His initial request was rejected at the battalion level due to a formatting error. DiPietro corrected the error and resubmitted the request to his battalion leadership in December 2019. In June 2020, after months of waiting, Brig. Gen. Stephen Rutner, commander of the Army Reserve deployment support command, issued a memo approving his request.

Rutner wrote, “Despite the [Office of the Chief of Chaplains] position that this accommodation lacks a ‘religious basis’ and is not a required tenet of the soldier’s faith, there is every indication that this moral decision to adhere to the Nazarite vow is a large and important pillar to his spiritual health and well-being.”

DiPietro was later informed that Rutner could only apply to an exemption to grow a beard and that the general lacked the authority to allow DiPietro to also grow out his hair. DiPietro continued to press his case but by March 2020 he still hadn’t received a response. He then contacted his local congressional office and asked for their help and asked chaplains he knew who worked in the Pentagon if they knew anyone who might be able to do something, to help him move his request forward.

On July 25, 2021, DiPietro finally received an email to his inbox from Army Deputy Chief of Staff Lt. Gen. Gary Brito, stating his request to grow out his hair had been approved and DiPietro could continue to grow his hair in accordance with the standards for long hair set forth in AR 670-1.

The long hair provision of AR 670-1 states, “Long hair will be neatly and inconspicuously fastened or pinned above the lower edge of the collar except that bangs may be worn. . . No portion of the bulk of the hair, as measured from the scalp as styled, will exceed 2 inches (except a bun, which is worn on the back of the head and may extend a maximum of 3 1/2 inches from the scalp and be no wider than the width of the head).”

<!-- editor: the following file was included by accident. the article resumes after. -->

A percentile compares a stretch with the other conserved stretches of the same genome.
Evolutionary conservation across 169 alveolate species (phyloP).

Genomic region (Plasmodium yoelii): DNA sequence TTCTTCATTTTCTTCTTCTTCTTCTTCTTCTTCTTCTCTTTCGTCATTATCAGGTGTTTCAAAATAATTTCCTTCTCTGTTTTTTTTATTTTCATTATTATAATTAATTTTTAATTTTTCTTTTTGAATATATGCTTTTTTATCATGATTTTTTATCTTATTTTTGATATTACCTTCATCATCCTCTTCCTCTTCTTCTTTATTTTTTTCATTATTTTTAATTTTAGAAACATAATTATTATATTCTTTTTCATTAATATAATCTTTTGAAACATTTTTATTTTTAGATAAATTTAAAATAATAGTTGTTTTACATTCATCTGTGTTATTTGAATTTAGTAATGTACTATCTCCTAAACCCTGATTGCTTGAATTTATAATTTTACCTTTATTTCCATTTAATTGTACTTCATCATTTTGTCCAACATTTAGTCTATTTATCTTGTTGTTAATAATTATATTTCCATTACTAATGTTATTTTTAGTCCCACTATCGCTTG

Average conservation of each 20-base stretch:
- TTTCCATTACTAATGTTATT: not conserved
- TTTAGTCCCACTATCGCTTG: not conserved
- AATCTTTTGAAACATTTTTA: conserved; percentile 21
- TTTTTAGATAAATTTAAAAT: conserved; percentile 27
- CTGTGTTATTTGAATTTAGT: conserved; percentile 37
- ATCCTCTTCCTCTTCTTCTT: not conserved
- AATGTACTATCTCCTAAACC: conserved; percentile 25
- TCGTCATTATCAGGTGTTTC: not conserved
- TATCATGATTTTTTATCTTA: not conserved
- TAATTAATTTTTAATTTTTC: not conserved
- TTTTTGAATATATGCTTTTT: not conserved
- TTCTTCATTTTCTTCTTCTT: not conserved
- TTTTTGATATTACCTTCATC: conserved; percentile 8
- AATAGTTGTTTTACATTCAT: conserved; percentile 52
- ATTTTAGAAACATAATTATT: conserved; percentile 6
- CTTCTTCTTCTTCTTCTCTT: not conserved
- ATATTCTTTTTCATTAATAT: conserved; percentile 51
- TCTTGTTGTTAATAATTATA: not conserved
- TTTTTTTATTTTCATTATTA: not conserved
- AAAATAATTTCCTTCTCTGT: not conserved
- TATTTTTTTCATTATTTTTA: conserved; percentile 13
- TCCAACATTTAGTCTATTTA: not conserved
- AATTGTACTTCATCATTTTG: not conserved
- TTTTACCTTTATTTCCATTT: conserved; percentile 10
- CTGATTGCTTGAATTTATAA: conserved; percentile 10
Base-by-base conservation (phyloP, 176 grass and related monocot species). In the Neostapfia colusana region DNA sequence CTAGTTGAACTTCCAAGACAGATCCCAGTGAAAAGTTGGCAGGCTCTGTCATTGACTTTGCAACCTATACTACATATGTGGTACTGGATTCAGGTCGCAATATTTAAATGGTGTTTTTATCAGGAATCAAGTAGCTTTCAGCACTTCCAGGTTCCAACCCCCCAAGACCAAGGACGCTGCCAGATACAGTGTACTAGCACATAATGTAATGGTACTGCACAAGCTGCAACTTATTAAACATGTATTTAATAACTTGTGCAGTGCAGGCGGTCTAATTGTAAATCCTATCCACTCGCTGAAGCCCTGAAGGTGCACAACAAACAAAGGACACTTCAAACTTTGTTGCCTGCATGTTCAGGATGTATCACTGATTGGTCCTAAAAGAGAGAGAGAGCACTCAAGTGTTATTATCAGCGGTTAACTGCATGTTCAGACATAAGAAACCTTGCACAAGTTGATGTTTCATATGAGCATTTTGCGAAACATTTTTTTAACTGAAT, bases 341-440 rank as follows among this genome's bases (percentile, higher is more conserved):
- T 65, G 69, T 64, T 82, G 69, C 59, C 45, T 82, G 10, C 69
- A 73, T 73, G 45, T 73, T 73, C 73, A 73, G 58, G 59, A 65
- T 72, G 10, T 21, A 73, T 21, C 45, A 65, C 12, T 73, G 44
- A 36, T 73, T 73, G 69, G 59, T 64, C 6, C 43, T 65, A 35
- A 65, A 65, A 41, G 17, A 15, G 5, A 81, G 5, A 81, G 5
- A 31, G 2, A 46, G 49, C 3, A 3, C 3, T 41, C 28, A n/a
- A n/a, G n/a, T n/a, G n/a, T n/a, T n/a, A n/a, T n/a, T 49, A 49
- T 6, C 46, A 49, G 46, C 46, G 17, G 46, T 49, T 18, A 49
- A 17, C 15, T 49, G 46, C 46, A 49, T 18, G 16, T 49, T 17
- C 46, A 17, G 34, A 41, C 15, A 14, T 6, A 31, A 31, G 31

In 2017, the Army did ease the rules surrounding accommodations for growing beards.

“The soldier’s brigade-level commander will approve a request for a religious accommodation … unless the commander determines the request is not based on a sincerely held religious belief, or identifies a specific, concrete hazard that is not specifically addressed in this directive and that cannot be mitigated by reasonable measures,” then-Secretary of the Army Eric Fanning said in 2017.

Beards have been permitted to soldiers in limited circumstances. In May 2019, the Army permitted 14 practicing Sikh soldiers to grow their beards. In 2019, a Nevada National Guardsman was also permitted to grow out his beard, in accordance with his Norse pagan beliefs.

The U.S. Air Force has similarly accommodated a Muslim airman’s request to grow a beard.

DiPietro told Task & Purpose his advice to soldiers similarly seeking religious accommodations is, “If you’re serious about your request, do not give up. I don’t care what they do, or what they say, do not stand down. If you know you’re right, the regulations will — it may not seem like it — but they will protect you. Stand by your decision.” 

But DiPietro added, “If you’re trying to fleece the system because you just don’t want to shave, or you just want to grow your hair out, I’m telling you now: It’s not gonna work.”